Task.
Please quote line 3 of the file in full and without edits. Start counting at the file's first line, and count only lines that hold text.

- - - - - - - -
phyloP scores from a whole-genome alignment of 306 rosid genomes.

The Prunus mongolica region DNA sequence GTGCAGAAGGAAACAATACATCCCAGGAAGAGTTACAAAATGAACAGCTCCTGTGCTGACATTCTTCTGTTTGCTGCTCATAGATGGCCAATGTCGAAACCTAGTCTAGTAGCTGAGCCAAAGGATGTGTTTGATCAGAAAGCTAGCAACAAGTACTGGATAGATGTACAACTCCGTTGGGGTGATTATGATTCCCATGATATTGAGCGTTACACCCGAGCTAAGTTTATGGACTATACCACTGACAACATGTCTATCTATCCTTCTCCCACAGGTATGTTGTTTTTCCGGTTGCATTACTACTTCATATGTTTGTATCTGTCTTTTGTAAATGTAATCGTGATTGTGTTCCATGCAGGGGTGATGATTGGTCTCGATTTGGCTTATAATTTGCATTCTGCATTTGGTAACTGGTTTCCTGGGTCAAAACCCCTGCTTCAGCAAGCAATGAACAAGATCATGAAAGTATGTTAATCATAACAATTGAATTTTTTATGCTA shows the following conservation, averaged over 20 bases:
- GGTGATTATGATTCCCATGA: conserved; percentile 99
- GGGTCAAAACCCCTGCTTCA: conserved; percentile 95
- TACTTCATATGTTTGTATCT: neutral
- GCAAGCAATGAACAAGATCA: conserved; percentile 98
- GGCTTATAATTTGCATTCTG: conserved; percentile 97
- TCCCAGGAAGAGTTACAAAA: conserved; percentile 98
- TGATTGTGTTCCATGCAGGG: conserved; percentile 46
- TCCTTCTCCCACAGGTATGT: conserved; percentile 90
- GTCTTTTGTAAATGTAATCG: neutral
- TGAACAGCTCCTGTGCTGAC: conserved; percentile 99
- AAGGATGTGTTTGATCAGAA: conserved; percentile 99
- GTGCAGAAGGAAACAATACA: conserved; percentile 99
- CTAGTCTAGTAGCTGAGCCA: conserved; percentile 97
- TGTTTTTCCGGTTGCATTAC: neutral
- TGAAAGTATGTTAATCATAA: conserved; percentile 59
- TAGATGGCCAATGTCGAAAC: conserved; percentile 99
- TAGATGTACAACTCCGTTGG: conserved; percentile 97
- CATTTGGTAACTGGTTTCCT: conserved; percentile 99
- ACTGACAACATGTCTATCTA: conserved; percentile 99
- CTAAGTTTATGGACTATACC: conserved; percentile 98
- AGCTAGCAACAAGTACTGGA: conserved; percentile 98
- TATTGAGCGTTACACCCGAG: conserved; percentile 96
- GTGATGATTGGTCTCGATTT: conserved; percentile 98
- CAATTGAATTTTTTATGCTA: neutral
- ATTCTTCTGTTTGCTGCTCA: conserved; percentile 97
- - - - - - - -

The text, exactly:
- GGTGATTATGATTCCCATGA: conserved; percentile 99